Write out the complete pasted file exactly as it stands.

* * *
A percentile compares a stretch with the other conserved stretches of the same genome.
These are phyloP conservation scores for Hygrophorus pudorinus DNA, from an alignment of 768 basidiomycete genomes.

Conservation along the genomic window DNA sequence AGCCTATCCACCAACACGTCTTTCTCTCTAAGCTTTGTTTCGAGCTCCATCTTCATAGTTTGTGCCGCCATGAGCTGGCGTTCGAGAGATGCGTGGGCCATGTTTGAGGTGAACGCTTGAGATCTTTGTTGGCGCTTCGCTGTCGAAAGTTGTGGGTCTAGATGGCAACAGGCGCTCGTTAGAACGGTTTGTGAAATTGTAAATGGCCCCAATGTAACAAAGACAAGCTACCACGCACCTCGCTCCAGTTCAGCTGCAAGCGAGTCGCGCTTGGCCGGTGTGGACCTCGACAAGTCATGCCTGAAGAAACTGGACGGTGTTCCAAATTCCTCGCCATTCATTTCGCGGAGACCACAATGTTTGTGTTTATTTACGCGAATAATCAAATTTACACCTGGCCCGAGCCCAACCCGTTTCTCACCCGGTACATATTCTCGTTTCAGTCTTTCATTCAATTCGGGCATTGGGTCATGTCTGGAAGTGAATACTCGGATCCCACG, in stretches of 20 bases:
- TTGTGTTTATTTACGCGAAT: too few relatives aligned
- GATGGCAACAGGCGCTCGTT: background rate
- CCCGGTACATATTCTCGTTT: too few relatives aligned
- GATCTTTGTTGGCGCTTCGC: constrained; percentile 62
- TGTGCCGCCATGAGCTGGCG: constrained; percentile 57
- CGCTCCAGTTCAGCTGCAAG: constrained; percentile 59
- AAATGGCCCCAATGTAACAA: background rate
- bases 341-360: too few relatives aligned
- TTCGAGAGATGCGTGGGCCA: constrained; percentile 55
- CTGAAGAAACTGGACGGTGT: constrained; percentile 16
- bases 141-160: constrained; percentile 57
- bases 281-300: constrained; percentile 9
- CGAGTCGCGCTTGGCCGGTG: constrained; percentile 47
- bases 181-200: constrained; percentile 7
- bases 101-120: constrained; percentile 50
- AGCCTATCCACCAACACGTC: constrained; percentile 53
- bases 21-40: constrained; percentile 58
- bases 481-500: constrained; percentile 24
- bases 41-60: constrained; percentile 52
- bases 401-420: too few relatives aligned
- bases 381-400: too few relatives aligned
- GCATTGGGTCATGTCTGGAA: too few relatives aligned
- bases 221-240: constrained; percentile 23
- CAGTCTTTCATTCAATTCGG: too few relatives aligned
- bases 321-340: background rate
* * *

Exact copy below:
A percentile compares a stretch with the other conserved stretches of the same genome.
These are phyloP conservation scores for Hygrophorus pudorinus DNA, from an alignment of 768 basidiomycete genomes.

Conservation along the genomic window DNA sequence AGCCTATCCACCAACACGTCTTTCTCTCTAAGCTTTGTTTCGAGCTCCATCTTCATAGTTTGTGCCGCCATGAGCTGGCGTTCGAGAGATGCGTGGGCCATGTTTGAGGTGAACGCTTGAGATCTTTGTTGGCGCTTCGCTGTCGAAAGTTGTGGGTCTAGATGGCAACAGGCGCTCGTTAGAACGGTTTGTGAAATTGTAAATGGCCCCAATGTAACAAAGACAAGCTACCACGCACCTCGCTCCAGTTCAGCTGCAAGCGAGTCGCGCTTGGCCGGTGTGGACCTCGACAAGTCATGCCTGAAGAAACTGGACGGTGTTCCAAATTCCTCGCCATTCATTTCGCGGAGACCACAATGTTTGTGTTTATTTACGCGAATAATCAAATTTACACCTGGCCCGAGCCCAACCCGTTTCTCACCCGGTACATATTCTCGTTTCAGTCTTTCATTCAATTCGGGCATTGGGTCATGTCTGGAAGTGAATACTCGGATCCCACG, in stretches of 20 bases:
- TTGTGTTTATTTACGCGAAT: too few relatives aligned
- GATGGCAACAGGCGCTCGTT: background rate
- CCCGGTACATATTCTCGTTT: too few relatives aligned
- GATCTTTGTTGGCGCTTCGC: constrained; percentile 62
- TGTGCCGCCATGAGCTGGCG: constrained; percentile 57
- CGCTCCAGTTCAGCTGCAAG: constrained; percentile 59
- AAATGGCCCCAATGTAACAA: background rate
- bases 341-360: too few relatives aligned
- TTCGAGAGATGCGTGGGCCA: constrained; percentile 55
- CTGAAGAAACTGGACGGTGT: constrained; percentile 16
- bases 141-160: constrained; percentile 57
- bases 281-300: constrained; percentile 9
- CGAGTCGCGCTTGGCCGGTG: constrained; percentile 47
- bases 181-200: constrained; percentile 7
- bases 101-120: constrained; percentile 50
- AGCCTATCCACCAACACGTC: constrained; percentile 53
- bases 21-40: constrained; percentile 58
- bases 481-500: constrained; percentile 24
- bases 41-60: constrained; percentile 52
- bases 401-420: too few relatives aligned
- bases 381-400: too few relatives aligned
- GCATTGGGTCATGTCTGGAA: too few relatives aligned
- bases 221-240: constrained; percentile 23
- CAGTCTTTCATTCAATTCGG: too few relatives aligned
- bases 321-340: background rate